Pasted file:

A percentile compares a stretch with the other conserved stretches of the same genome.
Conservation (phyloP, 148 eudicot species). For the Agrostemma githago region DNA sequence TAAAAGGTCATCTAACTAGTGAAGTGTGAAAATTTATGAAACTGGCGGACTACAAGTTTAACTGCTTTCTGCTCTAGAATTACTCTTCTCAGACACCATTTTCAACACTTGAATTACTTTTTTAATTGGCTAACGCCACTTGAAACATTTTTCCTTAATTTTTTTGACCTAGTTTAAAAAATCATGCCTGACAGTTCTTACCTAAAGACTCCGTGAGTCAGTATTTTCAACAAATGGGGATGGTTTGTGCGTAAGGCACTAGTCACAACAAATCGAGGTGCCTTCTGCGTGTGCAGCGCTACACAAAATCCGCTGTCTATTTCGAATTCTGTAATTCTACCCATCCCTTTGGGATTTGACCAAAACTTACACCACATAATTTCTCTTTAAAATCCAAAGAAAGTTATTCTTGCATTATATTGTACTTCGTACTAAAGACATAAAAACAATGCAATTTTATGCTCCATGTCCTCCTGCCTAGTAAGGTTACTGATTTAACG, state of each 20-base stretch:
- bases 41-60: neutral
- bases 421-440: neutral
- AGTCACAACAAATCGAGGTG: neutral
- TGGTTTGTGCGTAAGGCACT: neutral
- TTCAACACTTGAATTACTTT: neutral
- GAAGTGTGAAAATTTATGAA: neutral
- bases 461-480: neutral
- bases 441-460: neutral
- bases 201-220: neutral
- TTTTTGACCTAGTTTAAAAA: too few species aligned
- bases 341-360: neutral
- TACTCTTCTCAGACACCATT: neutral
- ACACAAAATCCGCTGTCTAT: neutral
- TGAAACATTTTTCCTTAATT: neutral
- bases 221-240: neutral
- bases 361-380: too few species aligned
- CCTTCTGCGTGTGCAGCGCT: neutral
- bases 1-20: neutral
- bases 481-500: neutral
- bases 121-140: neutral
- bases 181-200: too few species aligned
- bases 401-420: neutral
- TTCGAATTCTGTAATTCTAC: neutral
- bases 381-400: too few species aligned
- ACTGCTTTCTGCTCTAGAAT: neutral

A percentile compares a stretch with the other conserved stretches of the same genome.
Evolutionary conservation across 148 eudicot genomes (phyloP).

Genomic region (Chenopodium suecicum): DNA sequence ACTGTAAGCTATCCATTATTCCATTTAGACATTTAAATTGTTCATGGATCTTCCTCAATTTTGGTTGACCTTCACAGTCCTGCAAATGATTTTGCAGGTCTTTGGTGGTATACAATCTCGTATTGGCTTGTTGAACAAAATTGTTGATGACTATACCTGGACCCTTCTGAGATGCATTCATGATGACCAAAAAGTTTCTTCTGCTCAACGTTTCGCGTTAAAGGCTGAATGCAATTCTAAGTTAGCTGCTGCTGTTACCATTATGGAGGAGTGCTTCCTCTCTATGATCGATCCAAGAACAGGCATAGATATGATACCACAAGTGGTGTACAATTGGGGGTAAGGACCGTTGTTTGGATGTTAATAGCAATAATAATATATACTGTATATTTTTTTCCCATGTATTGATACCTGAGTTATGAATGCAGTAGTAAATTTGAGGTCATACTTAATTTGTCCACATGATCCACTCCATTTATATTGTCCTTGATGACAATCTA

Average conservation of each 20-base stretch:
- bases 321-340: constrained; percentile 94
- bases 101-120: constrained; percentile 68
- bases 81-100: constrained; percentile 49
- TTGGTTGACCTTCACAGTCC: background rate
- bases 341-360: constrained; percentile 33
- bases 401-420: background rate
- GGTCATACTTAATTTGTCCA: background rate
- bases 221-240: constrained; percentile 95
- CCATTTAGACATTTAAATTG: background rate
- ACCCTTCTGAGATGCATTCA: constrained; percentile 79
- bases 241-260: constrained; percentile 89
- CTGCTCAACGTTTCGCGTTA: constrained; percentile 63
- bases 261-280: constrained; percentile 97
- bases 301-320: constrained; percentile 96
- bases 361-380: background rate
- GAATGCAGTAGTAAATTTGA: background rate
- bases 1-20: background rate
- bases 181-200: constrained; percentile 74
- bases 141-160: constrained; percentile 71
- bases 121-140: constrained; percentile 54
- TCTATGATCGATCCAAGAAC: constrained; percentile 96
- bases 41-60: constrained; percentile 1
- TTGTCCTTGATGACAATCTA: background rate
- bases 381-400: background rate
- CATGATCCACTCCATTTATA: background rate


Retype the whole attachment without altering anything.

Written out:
A percentile compares a stretch with the other conserved stretches of the same genome.
Conservation (phyloP, 148 eudicot species). For the Agrostemma githago region DNA sequence TAAAAGGTCATCTAACTAGTGAAGTGTGAAAATTTATGAAACTGGCGGACTACAAGTTTAACTGCTTTCTGCTCTAGAATTACTCTTCTCAGACACCATTTTCAACACTTGAATTACTTTTTTAATTGGCTAACGCCACTTGAAACATTTTTCCTTAATTTTTTTGACCTAGTTTAAAAAATCATGCCTGACAGTTCTTACCTAAAGACTCCGTGAGTCAGTATTTTCAACAAATGGGGATGGTTTGTGCGTAAGGCACTAGTCACAACAAATCGAGGTGCCTTCTGCGTGTGCAGCGCTACACAAAATCCGCTGTCTATTTCGAATTCTGTAATTCTACCCATCCCTTTGGGATTTGACCAAAACTTACACCACATAATTTCTCTTTAAAATCCAAAGAAAGTTATTCTTGCATTATATTGTACTTCGTACTAAAGACATAAAAACAATGCAATTTTATGCTCCATGTCCTCCTGCCTAGTAAGGTTACTGATTTAACG, state of each 20-base stretch:
- bases 41-60: neutral
- bases 421-440: neutral
- AGTCACAACAAATCGAGGTG: neutral
- TGGTTTGTGCGTAAGGCACT: neutral
- TTCAACACTTGAATTACTTT: neutral
- GAAGTGTGAAAATTTATGAA: neutral
- bases 461-480: neutral
- bases 441-460: neutral
- bases 201-220: neutral
- TTTTTGACCTAGTTTAAAAA: too few species aligned
- bases 341-360: neutral
- TACTCTTCTCAGACACCATT: neutral
- ACACAAAATCCGCTGTCTAT: neutral
- TGAAACATTTTTCCTTAATT: neutral
- bases 221-240: neutral
- bases 361-380: too few species aligned
- CCTTCTGCGTGTGCAGCGCT: neutral
- bases 1-20: neutral
- bases 481-500: neutral
- bases 121-140: neutral
- bases 181-200: too few species aligned
- bases 401-420: neutral
- TTCGAATTCTGTAATTCTAC: neutral
- bases 381-400: too few species aligned
- ACTGCTTTCTGCTCTAGAAT: neutral

A percentile compares a stretch with the other conserved stretches of the same genome.
Evolutionary conservation across 148 eudicot genomes (phyloP).

Genomic region (Chenopodium suecicum): DNA sequence ACTGTAAGCTATCCATTATTCCATTTAGACATTTAAATTGTTCATGGATCTTCCTCAATTTTGGTTGACCTTCACAGTCCTGCAAATGATTTTGCAGGTCTTTGGTGGTATACAATCTCGTATTGGCTTGTTGAACAAAATTGTTGATGACTATACCTGGACCCTTCTGAGATGCATTCATGATGACCAAAAAGTTTCTTCTGCTCAACGTTTCGCGTTAAAGGCTGAATGCAATTCTAAGTTAGCTGCTGCTGTTACCATTATGGAGGAGTGCTTCCTCTCTATGATCGATCCAAGAACAGGCATAGATATGATACCACAAGTGGTGTACAATTGGGGGTAAGGACCGTTGTTTGGATGTTAATAGCAATAATAATATATACTGTATATTTTTTTCCCATGTATTGATACCTGAGTTATGAATGCAGTAGTAAATTTGAGGTCATACTTAATTTGTCCACATGATCCACTCCATTTATATTGTCCTTGATGACAATCTA

Average conservation of each 20-base stretch:
- bases 321-340: constrained; percentile 94
- bases 101-120: constrained; percentile 68
- bases 81-100: constrained; percentile 49
- TTGGTTGACCTTCACAGTCC: background rate
- bases 341-360: constrained; percentile 33
- bases 401-420: background rate
- GGTCATACTTAATTTGTCCA: background rate
- bases 221-240: constrained; percentile 95
- CCATTTAGACATTTAAATTG: background rate
- ACCCTTCTGAGATGCATTCA: constrained; percentile 79
- bases 241-260: constrained; percentile 89
- CTGCTCAACGTTTCGCGTTA: constrained; percentile 63
- bases 261-280: constrained; percentile 97
- bases 301-320: constrained; percentile 96
- bases 361-380: background rate
- GAATGCAGTAGTAAATTTGA: background rate
- bases 1-20: background rate
- bases 181-200: constrained; percentile 74
- bases 141-160: constrained; percentile 71
- bases 121-140: constrained; percentile 54
- TCTATGATCGATCCAAGAAC: constrained; percentile 96
- bases 41-60: constrained; percentile 1
- TTGTCCTTGATGACAATCTA: background rate
- bases 381-400: background rate
- CATGATCCACTCCATTTATA: background rate